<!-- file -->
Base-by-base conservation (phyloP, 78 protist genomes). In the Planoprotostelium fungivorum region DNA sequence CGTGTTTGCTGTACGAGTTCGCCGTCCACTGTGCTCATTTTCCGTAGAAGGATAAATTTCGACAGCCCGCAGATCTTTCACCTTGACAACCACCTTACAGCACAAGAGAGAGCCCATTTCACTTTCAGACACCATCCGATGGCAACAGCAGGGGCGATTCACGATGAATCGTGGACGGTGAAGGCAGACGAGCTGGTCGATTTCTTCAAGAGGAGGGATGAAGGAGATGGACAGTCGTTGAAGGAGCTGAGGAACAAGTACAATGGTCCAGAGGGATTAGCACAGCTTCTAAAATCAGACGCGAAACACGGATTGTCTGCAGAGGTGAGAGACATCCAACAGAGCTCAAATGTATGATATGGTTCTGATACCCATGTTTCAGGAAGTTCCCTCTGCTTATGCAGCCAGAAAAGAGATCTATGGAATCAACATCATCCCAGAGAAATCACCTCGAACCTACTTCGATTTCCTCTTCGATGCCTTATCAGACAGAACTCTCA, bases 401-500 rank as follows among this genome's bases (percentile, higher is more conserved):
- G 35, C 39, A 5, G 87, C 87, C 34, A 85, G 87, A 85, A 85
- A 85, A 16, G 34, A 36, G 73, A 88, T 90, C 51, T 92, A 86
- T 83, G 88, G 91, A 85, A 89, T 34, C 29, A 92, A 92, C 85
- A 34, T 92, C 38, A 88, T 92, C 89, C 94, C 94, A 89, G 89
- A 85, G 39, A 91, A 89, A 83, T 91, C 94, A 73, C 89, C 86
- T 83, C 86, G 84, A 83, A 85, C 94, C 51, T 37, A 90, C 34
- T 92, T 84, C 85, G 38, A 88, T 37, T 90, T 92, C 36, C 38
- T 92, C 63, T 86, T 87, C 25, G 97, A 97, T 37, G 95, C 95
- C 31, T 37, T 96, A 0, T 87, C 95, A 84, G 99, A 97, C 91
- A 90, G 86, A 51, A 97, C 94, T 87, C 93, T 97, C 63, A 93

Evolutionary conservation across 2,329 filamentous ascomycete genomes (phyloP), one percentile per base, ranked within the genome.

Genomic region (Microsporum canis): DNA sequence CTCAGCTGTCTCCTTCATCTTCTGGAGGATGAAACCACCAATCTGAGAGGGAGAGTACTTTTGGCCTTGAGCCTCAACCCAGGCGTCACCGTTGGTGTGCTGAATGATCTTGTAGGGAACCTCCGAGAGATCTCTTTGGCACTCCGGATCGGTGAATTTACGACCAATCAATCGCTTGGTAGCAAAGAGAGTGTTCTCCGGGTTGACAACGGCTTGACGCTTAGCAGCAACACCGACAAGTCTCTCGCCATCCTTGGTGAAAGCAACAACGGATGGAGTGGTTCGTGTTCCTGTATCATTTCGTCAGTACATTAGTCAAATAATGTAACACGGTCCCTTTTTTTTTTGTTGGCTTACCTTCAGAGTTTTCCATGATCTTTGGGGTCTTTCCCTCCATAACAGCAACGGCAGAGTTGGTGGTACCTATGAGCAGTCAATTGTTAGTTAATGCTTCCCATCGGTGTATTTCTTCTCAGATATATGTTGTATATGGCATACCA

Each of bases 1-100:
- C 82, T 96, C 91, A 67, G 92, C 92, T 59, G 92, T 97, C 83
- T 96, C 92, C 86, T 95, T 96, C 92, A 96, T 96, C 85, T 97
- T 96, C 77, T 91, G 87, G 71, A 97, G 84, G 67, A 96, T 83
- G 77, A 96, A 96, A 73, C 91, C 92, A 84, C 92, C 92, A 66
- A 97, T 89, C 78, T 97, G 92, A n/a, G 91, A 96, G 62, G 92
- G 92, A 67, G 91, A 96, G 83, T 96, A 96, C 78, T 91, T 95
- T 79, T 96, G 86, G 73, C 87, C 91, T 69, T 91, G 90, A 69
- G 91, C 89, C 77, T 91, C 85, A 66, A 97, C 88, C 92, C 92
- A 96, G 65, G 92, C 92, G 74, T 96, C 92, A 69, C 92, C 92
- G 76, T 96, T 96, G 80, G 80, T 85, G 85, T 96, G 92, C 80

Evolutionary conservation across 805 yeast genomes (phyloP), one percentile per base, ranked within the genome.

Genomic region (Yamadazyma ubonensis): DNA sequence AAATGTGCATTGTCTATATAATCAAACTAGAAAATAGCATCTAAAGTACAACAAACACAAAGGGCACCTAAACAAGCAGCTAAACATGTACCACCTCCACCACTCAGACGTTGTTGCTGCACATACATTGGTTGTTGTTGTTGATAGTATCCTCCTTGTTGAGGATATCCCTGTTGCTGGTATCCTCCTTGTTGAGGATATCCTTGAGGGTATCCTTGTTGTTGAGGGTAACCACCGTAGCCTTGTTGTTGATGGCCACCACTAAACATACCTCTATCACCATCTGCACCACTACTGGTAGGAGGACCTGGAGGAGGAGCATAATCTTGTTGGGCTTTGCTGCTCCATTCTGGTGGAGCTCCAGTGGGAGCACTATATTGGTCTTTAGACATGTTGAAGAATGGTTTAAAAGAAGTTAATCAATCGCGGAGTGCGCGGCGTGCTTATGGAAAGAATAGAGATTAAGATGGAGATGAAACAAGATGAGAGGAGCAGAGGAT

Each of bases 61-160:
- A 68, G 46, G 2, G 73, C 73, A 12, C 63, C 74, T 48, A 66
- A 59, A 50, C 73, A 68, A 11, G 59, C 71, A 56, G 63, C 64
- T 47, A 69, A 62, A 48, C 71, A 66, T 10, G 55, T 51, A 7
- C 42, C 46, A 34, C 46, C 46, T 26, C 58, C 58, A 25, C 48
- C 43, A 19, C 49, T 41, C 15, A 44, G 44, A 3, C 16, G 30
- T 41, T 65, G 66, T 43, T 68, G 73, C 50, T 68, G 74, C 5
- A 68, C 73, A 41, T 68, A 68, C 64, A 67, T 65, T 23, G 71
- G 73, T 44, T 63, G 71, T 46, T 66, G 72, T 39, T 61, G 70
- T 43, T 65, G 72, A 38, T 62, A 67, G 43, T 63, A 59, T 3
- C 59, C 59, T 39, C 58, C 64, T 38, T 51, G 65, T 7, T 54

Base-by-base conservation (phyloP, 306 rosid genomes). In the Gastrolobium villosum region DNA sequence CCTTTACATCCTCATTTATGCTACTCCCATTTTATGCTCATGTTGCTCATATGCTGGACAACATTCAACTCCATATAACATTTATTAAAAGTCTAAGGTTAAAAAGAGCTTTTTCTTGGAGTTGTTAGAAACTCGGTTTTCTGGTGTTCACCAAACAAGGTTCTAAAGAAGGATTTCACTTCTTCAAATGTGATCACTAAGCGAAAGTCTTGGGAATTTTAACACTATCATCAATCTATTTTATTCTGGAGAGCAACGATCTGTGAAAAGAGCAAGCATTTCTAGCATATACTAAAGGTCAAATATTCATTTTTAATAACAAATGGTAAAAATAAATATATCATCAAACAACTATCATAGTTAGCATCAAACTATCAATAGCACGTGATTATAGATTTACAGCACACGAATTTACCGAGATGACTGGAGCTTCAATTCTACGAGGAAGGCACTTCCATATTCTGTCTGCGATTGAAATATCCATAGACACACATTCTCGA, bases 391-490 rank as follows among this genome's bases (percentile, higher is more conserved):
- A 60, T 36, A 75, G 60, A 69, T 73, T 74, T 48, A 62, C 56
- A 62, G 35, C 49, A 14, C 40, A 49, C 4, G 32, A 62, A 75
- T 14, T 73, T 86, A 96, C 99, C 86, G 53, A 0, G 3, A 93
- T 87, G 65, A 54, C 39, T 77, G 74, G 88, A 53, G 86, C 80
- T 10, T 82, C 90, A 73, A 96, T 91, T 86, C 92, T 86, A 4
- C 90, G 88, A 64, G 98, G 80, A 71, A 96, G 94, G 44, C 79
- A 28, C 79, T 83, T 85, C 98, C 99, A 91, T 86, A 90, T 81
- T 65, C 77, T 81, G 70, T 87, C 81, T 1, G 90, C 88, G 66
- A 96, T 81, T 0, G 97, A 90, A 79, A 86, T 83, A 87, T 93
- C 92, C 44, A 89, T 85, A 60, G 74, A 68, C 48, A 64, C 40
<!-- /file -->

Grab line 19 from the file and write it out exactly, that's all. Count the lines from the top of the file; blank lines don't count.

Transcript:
- A 97, T 89, C 78, T 97, G 92, A n/a, G 91, A 96, G 62, G 92